Mesiodens Does Not Cross Midline Suture
Crown of mesiodens (M) may be oriented toward apically (Fig.1), coronally (Fig.2) or palatally (Fig.4 axial section of CBCT). A common characteristic of mesiodens is that it does not cross midline suture (Fig.1,2 black arrowheads, Fig.4 white arrowheads), although it can push and deform midline suture (Fig.1,2,4 red arrowheads).
The mesiodens in Fig.1 should be removed because its potential upward growth may interfere with #8 eruption. The PA is taken when the patient is 5.5 years old. The surgery is done when the patient is 6 years old. Initially the mesiodens is difficult to locate through buccal approach. It appears that CBCT is required prior to surgery to reduce surgical trauma.
When a 39-year-old man presents for new patient exam and possible orthodontic treatment, PA shows a mesiodens associated with #8. Without careful basic exam, CBCT is ordered to determine surgical approach.
CBCT shows that the crown of the mesiodens is palatal (Fig.4: P). Second visual exam of the palate demonstrates an elevation (Fig.3: M) lateroposterior to the incisal papilla (*, a midline structure). It appears that CBCT is not so critical in deciding surgical approach for this case.
There is no problem to expose the mesiodens palatally with mucoperiosteal flap reflection. But the mesiodens is difficult to be luxated after placement of purchase point lateral to the mesiodens (Fig.5 yellow arrowheads). The supranumerary tooth is sectioned (white line). The coronal portion is easy to be removed, but the radical portion is stable (probably ankylosis). Out of desperation, a purchase point (red arrowhead) is placed between the mesiodens and the incisal canal (I). It helps remove the root, but there is oozing after suturing flap. It seems that the neurovascular bundle is violated when the medial purchase point is made.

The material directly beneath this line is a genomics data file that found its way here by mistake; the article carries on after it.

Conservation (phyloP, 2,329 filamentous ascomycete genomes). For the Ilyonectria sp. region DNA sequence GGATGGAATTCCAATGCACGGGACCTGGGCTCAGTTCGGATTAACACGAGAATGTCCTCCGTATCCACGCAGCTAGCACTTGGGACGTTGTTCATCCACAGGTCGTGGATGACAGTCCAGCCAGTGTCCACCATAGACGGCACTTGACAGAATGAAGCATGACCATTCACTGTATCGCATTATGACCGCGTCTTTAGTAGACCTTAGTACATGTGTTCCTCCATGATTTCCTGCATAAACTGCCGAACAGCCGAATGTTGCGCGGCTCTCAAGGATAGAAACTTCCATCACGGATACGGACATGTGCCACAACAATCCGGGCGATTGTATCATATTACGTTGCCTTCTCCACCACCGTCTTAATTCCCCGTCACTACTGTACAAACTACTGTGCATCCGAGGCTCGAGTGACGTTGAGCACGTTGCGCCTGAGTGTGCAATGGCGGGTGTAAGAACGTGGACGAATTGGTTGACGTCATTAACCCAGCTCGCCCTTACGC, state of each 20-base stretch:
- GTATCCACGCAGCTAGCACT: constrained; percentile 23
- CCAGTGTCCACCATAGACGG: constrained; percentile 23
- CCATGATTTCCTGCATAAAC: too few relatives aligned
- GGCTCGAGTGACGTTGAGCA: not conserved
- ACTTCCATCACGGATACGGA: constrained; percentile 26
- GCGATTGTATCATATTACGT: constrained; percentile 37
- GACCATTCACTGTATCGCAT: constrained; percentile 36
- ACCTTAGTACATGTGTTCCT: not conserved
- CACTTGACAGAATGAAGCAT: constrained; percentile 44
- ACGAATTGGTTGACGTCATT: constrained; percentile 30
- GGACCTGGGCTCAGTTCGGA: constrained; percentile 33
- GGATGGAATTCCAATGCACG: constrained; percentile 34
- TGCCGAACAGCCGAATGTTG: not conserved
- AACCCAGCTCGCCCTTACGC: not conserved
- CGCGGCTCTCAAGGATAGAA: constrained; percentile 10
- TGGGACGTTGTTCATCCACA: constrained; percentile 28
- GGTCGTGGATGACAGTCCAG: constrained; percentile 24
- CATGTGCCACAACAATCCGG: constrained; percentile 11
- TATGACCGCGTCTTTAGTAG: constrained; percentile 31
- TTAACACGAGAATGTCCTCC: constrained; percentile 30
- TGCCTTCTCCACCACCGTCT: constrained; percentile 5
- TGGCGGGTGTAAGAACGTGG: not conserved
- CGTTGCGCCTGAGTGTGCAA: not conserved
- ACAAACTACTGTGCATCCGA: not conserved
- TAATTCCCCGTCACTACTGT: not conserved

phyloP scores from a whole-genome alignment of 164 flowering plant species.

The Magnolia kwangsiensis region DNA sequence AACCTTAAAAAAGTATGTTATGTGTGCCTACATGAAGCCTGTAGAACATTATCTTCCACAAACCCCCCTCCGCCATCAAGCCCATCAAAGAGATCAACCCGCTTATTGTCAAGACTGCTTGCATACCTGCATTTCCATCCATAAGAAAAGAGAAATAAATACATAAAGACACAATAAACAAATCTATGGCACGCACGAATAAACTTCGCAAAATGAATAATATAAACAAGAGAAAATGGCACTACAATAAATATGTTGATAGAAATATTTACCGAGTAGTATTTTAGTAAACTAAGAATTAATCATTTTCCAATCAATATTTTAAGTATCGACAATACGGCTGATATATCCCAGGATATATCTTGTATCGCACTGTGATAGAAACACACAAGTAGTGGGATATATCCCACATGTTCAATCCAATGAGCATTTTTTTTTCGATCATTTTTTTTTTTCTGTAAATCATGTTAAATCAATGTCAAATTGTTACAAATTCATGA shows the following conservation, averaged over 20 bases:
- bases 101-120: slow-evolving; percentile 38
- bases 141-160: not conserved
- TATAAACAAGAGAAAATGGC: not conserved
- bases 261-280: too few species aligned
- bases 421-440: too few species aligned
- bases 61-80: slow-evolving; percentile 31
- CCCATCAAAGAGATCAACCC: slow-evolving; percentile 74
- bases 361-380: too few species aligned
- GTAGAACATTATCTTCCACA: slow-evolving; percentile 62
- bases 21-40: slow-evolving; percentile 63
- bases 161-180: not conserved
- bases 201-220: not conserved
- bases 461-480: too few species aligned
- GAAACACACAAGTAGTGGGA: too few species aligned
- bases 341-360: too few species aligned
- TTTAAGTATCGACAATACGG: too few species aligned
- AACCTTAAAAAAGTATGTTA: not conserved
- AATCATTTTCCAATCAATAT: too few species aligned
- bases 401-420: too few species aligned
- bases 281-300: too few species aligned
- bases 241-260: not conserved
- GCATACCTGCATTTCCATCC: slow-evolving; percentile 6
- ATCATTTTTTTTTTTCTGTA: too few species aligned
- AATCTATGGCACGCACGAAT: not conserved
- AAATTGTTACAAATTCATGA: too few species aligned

Although the midline suture and the incisal canal can be pushed to the other side by the expanding mesiodens (Fig.4: red arrowhead and arrow), the mesiodens does not seem to be able to grow across the midline suture.
How does this happen? Here is a hypothesis. Fig.6A diagrammatically shows the developing premaxilla, which consists of the right and left portions, separated by the midline suture (solid arrow) and the incisal canal (I). As well-known, the developing deciduous incisor tooth buds (A, B) give rise palatally to permanent tooth buds (1,2), respectively (open arrows). For unknown reasons, the developing permanent central incisor tooth bud produces medially an extra tooth bud (mesiodens, green circle in Fig. 6B). The cortices of the developing midline suture appears to be a barrier for the developing mesiodens. Unlike deciduous or permanent teeth, the development mesiodens apparently does not have its definitive growth pattern (probably due to its absence of deciduous precursor). It may grow upward (Fig.1), downward (Fig.2) or palatally (Fig.4,6C) along suture cortex.
Xin Wei, DDS, PhD, MS 1st edition 12/16/2011, last revision 12/17/2011